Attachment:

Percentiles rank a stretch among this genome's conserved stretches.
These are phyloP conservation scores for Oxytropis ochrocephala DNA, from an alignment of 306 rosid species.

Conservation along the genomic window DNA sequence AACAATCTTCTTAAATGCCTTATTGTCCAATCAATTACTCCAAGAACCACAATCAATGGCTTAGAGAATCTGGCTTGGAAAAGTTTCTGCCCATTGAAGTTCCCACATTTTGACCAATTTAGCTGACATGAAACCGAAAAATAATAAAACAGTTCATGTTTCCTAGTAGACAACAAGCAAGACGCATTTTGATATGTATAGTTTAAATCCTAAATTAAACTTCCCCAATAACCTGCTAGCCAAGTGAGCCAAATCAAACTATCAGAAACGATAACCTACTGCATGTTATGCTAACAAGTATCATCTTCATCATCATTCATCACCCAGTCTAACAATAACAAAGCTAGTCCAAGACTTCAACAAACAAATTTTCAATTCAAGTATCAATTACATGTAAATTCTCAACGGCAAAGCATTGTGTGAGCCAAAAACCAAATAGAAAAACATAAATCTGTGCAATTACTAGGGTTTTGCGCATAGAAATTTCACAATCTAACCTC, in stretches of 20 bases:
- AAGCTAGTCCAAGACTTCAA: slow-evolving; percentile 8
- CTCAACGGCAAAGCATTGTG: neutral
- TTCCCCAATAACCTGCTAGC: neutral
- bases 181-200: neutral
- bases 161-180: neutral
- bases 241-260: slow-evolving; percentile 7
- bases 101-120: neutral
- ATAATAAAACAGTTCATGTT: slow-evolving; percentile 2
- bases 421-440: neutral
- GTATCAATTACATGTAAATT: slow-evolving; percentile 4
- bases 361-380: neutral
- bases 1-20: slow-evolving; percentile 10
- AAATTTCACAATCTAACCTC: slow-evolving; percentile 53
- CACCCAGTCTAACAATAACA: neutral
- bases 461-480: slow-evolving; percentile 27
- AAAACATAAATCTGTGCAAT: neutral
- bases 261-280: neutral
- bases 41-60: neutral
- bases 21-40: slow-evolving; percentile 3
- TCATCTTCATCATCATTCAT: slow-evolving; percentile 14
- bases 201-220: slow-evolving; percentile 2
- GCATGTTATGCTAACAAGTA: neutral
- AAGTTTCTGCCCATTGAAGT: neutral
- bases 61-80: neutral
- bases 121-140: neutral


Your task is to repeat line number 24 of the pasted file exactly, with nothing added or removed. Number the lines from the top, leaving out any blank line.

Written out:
- bases 201-220: slow-evolving; percentile 2